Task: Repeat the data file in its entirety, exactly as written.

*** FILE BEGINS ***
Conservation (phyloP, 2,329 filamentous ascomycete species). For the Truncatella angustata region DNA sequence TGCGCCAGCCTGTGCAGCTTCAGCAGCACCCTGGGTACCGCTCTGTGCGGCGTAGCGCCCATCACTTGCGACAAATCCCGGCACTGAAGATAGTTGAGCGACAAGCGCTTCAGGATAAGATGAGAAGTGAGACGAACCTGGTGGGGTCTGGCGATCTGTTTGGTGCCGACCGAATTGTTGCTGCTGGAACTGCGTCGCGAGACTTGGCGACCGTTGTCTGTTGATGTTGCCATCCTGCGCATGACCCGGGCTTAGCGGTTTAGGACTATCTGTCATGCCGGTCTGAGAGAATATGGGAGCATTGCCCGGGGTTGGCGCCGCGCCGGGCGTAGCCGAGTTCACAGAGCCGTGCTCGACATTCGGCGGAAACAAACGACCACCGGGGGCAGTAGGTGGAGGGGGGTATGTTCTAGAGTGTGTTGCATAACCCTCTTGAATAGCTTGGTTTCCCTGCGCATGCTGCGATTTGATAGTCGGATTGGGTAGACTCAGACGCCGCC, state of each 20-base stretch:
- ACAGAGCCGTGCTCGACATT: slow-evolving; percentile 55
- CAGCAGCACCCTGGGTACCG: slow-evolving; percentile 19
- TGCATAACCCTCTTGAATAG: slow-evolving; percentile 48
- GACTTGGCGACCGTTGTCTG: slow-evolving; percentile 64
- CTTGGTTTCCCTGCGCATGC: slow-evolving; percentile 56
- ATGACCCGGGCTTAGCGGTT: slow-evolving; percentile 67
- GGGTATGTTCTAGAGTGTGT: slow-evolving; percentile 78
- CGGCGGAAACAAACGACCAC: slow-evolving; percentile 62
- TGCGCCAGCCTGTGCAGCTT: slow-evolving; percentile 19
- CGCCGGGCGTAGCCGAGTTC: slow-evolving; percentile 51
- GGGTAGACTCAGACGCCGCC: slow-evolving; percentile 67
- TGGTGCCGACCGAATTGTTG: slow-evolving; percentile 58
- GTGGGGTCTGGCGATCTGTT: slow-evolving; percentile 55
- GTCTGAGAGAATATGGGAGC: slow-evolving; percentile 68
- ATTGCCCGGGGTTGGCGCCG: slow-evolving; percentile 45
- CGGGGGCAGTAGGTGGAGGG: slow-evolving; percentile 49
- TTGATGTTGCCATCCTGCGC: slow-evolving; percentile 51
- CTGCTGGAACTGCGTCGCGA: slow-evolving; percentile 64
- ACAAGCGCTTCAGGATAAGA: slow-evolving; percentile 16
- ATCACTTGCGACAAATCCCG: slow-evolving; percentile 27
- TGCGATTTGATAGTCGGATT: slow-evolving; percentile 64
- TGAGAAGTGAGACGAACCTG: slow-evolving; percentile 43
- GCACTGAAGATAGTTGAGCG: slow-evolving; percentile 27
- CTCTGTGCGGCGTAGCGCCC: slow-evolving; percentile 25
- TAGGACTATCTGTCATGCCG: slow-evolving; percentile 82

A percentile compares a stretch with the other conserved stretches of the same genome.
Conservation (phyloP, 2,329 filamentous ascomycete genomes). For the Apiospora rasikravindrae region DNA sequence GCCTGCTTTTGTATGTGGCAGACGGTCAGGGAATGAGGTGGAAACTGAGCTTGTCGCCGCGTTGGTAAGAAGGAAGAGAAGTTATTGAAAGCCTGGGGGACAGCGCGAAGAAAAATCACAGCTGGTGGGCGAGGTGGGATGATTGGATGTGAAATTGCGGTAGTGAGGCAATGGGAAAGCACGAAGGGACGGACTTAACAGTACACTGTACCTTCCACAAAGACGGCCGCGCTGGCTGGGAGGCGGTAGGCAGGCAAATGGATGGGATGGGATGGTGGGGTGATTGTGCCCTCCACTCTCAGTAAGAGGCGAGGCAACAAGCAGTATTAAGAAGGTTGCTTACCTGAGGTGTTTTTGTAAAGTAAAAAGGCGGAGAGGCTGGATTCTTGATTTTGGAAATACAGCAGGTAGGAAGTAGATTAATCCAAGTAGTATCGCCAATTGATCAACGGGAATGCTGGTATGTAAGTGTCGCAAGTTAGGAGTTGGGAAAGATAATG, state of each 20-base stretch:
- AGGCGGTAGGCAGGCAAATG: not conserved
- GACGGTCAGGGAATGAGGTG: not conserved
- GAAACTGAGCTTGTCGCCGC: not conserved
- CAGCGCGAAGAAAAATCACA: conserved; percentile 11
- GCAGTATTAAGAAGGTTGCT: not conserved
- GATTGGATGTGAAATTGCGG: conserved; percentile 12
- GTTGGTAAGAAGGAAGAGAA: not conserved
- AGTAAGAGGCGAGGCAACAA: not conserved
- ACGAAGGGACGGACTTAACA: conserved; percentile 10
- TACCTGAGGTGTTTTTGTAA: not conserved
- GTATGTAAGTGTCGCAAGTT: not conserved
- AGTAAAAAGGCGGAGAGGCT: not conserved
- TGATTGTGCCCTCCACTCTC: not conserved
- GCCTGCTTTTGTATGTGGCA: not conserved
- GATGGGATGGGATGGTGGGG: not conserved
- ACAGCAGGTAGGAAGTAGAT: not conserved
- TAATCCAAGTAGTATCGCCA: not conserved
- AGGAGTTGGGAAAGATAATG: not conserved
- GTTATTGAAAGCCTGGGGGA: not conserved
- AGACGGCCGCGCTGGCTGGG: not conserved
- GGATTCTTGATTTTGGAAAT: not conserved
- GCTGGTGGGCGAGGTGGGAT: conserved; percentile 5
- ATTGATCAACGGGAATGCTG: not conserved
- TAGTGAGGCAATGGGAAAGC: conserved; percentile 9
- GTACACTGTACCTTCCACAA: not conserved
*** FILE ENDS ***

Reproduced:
Conservation (phyloP, 2,329 filamentous ascomycete species). For the Truncatella angustata region DNA sequence TGCGCCAGCCTGTGCAGCTTCAGCAGCACCCTGGGTACCGCTCTGTGCGGCGTAGCGCCCATCACTTGCGACAAATCCCGGCACTGAAGATAGTTGAGCGACAAGCGCTTCAGGATAAGATGAGAAGTGAGACGAACCTGGTGGGGTCTGGCGATCTGTTTGGTGCCGACCGAATTGTTGCTGCTGGAACTGCGTCGCGAGACTTGGCGACCGTTGTCTGTTGATGTTGCCATCCTGCGCATGACCCGGGCTTAGCGGTTTAGGACTATCTGTCATGCCGGTCTGAGAGAATATGGGAGCATTGCCCGGGGTTGGCGCCGCGCCGGGCGTAGCCGAGTTCACAGAGCCGTGCTCGACATTCGGCGGAAACAAACGACCACCGGGGGCAGTAGGTGGAGGGGGGTATGTTCTAGAGTGTGTTGCATAACCCTCTTGAATAGCTTGGTTTCCCTGCGCATGCTGCGATTTGATAGTCGGATTGGGTAGACTCAGACGCCGCC, state of each 20-base stretch:
- ACAGAGCCGTGCTCGACATT: slow-evolving; percentile 55
- CAGCAGCACCCTGGGTACCG: slow-evolving; percentile 19
- TGCATAACCCTCTTGAATAG: slow-evolving; percentile 48
- GACTTGGCGACCGTTGTCTG: slow-evolving; percentile 64
- CTTGGTTTCCCTGCGCATGC: slow-evolving; percentile 56
- ATGACCCGGGCTTAGCGGTT: slow-evolving; percentile 67
- GGGTATGTTCTAGAGTGTGT: slow-evolving; percentile 78
- CGGCGGAAACAAACGACCAC: slow-evolving; percentile 62
- TGCGCCAGCCTGTGCAGCTT: slow-evolving; percentile 19
- CGCCGGGCGTAGCCGAGTTC: slow-evolving; percentile 51
- GGGTAGACTCAGACGCCGCC: slow-evolving; percentile 67
- TGGTGCCGACCGAATTGTTG: slow-evolving; percentile 58
- GTGGGGTCTGGCGATCTGTT: slow-evolving; percentile 55
- GTCTGAGAGAATATGGGAGC: slow-evolving; percentile 68
- ATTGCCCGGGGTTGGCGCCG: slow-evolving; percentile 45
- CGGGGGCAGTAGGTGGAGGG: slow-evolving; percentile 49
- TTGATGTTGCCATCCTGCGC: slow-evolving; percentile 51
- CTGCTGGAACTGCGTCGCGA: slow-evolving; percentile 64
- ACAAGCGCTTCAGGATAAGA: slow-evolving; percentile 16
- ATCACTTGCGACAAATCCCG: slow-evolving; percentile 27
- TGCGATTTGATAGTCGGATT: slow-evolving; percentile 64
- TGAGAAGTGAGACGAACCTG: slow-evolving; percentile 43
- GCACTGAAGATAGTTGAGCG: slow-evolving; percentile 27
- CTCTGTGCGGCGTAGCGCCC: slow-evolving; percentile 25
- TAGGACTATCTGTCATGCCG: slow-evolving; percentile 82

A percentile compares a stretch with the other conserved stretches of the same genome.
Conservation (phyloP, 2,329 filamentous ascomycete genomes). For the Apiospora rasikravindrae region DNA sequence GCCTGCTTTTGTATGTGGCAGACGGTCAGGGAATGAGGTGGAAACTGAGCTTGTCGCCGCGTTGGTAAGAAGGAAGAGAAGTTATTGAAAGCCTGGGGGACAGCGCGAAGAAAAATCACAGCTGGTGGGCGAGGTGGGATGATTGGATGTGAAATTGCGGTAGTGAGGCAATGGGAAAGCACGAAGGGACGGACTTAACAGTACACTGTACCTTCCACAAAGACGGCCGCGCTGGCTGGGAGGCGGTAGGCAGGCAAATGGATGGGATGGGATGGTGGGGTGATTGTGCCCTCCACTCTCAGTAAGAGGCGAGGCAACAAGCAGTATTAAGAAGGTTGCTTACCTGAGGTGTTTTTGTAAAGTAAAAAGGCGGAGAGGCTGGATTCTTGATTTTGGAAATACAGCAGGTAGGAAGTAGATTAATCCAAGTAGTATCGCCAATTGATCAACGGGAATGCTGGTATGTAAGTGTCGCAAGTTAGGAGTTGGGAAAGATAATG, state of each 20-base stretch:
- AGGCGGTAGGCAGGCAAATG: not conserved
- GACGGTCAGGGAATGAGGTG: not conserved
- GAAACTGAGCTTGTCGCCGC: not conserved
- CAGCGCGAAGAAAAATCACA: conserved; percentile 11
- GCAGTATTAAGAAGGTTGCT: not conserved
- GATTGGATGTGAAATTGCGG: conserved; percentile 12
- GTTGGTAAGAAGGAAGAGAA: not conserved
- AGTAAGAGGCGAGGCAACAA: not conserved
- ACGAAGGGACGGACTTAACA: conserved; percentile 10
- TACCTGAGGTGTTTTTGTAA: not conserved
- GTATGTAAGTGTCGCAAGTT: not conserved
- AGTAAAAAGGCGGAGAGGCT: not conserved
- TGATTGTGCCCTCCACTCTC: not conserved
- GCCTGCTTTTGTATGTGGCA: not conserved
- GATGGGATGGGATGGTGGGG: not conserved
- ACAGCAGGTAGGAAGTAGAT: not conserved
- TAATCCAAGTAGTATCGCCA: not conserved
- AGGAGTTGGGAAAGATAATG: not conserved
- GTTATTGAAAGCCTGGGGGA: not conserved
- AGACGGCCGCGCTGGCTGGG: not conserved
- GGATTCTTGATTTTGGAAAT: not conserved
- GCTGGTGGGCGAGGTGGGAT: conserved; percentile 5
- ATTGATCAACGGGAATGCTG: not conserved
- TAGTGAGGCAATGGGAAAGC: conserved; percentile 9
- GTACACTGTACCTTCCACAA: not conserved